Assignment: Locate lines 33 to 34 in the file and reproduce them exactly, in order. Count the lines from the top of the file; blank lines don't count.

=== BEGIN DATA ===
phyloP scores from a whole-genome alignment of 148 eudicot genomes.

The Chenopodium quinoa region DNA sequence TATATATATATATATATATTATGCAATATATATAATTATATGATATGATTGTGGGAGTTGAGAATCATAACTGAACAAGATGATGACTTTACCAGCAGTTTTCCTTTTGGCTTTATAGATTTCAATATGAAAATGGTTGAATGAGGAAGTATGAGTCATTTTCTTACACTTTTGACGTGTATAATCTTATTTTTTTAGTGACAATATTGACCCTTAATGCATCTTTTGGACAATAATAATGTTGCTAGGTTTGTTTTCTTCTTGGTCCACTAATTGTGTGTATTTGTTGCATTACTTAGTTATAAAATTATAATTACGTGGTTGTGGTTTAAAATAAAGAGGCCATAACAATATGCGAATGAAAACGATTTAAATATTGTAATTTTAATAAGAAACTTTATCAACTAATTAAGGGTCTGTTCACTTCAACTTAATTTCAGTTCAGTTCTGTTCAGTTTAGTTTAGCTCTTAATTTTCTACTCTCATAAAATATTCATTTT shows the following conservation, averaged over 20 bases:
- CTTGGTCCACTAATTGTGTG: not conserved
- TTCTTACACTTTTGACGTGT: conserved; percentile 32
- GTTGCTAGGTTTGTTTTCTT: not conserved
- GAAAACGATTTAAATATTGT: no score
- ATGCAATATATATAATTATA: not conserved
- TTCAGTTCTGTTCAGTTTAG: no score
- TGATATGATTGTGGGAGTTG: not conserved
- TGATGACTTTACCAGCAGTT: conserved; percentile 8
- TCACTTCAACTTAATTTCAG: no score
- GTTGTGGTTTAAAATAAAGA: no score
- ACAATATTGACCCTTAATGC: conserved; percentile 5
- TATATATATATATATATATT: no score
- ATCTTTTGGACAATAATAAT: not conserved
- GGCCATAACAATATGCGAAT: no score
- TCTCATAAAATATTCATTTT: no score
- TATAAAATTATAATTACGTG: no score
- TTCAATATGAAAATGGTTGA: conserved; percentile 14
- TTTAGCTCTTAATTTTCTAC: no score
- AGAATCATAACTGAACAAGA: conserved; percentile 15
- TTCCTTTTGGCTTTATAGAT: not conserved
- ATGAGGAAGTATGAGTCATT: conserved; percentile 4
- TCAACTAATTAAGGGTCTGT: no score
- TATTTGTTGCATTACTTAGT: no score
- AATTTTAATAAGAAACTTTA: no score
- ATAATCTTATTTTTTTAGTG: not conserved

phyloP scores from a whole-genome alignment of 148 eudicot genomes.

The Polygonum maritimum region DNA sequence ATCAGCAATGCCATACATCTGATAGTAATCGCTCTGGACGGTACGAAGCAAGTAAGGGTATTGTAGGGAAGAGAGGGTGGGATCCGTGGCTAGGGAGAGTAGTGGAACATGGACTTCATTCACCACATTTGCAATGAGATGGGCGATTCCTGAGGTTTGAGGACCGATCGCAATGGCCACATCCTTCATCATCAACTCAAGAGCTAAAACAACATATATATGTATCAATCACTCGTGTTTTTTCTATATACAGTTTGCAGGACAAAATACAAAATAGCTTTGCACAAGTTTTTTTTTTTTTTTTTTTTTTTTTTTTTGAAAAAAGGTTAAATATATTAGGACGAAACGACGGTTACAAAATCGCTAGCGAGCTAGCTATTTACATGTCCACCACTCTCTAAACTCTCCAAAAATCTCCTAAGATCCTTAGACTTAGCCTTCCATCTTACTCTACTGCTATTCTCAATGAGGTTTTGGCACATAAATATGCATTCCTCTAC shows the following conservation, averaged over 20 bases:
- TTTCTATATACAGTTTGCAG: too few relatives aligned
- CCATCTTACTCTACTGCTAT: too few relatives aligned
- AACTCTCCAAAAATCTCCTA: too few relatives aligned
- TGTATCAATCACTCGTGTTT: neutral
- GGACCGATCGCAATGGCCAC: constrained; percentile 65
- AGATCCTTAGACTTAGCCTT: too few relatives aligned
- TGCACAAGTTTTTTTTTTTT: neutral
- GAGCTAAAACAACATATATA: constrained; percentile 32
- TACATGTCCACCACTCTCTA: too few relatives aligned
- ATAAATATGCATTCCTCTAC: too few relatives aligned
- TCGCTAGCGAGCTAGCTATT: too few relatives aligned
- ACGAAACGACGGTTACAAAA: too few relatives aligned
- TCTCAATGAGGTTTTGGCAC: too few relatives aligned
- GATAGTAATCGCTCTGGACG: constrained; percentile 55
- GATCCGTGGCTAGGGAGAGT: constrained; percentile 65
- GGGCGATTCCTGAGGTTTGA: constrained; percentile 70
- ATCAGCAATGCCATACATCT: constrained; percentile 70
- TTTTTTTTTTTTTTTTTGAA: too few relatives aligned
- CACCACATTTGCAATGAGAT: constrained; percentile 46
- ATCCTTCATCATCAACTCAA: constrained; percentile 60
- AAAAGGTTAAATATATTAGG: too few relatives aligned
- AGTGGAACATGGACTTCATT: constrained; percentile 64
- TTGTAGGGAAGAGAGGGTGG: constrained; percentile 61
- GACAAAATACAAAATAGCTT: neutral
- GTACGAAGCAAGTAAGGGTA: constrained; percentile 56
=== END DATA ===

- TGTATCAATCACTCGTGTTT: neutral
- GGACCGATCGCAATGGCCAC: constrained; percentile 65